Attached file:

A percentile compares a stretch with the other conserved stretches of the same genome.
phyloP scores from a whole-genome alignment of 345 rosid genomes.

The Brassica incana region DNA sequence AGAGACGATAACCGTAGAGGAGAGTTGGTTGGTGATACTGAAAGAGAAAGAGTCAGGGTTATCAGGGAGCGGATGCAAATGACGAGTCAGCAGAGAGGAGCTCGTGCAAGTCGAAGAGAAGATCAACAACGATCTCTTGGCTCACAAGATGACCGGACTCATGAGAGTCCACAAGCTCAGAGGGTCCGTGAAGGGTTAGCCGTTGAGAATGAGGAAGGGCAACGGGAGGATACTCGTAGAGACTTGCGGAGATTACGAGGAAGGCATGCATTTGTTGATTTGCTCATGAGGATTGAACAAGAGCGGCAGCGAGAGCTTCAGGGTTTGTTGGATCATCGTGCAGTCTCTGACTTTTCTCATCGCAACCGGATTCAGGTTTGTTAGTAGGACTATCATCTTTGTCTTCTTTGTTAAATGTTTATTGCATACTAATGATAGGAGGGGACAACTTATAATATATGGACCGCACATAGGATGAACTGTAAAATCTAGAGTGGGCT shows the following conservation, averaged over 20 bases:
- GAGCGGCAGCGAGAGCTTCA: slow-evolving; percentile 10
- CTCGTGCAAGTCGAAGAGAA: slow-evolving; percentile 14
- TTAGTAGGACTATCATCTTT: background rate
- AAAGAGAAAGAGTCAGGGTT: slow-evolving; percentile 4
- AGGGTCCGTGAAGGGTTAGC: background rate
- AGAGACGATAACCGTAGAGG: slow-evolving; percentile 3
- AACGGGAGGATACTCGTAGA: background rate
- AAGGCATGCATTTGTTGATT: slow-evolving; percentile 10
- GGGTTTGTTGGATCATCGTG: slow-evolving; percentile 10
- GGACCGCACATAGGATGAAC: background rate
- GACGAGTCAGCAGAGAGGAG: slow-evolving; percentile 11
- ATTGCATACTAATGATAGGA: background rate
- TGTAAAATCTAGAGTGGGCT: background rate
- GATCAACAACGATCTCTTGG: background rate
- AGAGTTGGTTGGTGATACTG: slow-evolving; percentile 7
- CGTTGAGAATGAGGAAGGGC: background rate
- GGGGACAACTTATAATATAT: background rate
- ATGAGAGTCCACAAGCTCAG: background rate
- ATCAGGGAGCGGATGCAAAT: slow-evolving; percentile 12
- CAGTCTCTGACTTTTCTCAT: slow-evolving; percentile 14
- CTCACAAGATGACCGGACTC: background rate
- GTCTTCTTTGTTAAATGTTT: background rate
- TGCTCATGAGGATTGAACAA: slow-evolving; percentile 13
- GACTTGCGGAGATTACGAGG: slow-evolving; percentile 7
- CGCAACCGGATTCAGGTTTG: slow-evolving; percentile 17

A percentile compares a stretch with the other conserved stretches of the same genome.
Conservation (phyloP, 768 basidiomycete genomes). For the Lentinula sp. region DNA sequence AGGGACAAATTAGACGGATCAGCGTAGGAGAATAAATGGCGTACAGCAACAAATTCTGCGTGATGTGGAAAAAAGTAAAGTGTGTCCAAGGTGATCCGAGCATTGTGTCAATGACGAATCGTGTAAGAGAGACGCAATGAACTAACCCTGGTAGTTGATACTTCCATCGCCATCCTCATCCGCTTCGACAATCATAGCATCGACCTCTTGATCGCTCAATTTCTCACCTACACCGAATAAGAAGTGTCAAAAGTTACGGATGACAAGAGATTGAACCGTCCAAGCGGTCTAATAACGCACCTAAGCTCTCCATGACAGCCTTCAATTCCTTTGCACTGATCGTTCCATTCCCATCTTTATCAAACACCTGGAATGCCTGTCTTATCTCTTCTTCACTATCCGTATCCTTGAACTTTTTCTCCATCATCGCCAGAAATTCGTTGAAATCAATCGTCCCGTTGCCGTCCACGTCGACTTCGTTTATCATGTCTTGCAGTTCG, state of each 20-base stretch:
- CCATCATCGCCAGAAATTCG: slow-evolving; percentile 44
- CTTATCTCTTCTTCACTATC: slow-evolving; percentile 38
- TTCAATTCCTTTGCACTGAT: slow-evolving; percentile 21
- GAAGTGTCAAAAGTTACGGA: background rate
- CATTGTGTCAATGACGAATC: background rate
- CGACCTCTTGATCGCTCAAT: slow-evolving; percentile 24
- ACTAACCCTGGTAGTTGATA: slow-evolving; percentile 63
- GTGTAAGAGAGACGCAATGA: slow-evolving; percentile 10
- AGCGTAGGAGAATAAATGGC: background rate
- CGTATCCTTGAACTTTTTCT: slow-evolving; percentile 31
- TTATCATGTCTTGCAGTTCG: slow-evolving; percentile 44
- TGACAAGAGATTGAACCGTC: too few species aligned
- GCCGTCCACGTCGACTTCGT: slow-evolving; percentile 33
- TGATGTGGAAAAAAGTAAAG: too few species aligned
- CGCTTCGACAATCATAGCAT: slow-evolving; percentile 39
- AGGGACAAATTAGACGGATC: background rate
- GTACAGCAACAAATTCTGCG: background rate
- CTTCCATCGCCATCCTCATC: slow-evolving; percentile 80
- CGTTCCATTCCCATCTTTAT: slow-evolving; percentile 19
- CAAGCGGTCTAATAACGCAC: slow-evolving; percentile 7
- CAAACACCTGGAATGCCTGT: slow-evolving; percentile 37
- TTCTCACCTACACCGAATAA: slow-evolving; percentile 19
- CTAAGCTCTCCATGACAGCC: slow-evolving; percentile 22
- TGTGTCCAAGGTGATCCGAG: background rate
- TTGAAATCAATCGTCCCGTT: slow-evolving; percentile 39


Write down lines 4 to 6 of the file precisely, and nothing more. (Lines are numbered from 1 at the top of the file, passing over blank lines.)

- GAGCGGCAGCGAGAGCTTCA: slow-evolving; percentile 10
- CTCGTGCAAGTCGAAGAGAA: slow-evolving; percentile 14
- TTAGTAGGACTATCATCTTT: background rate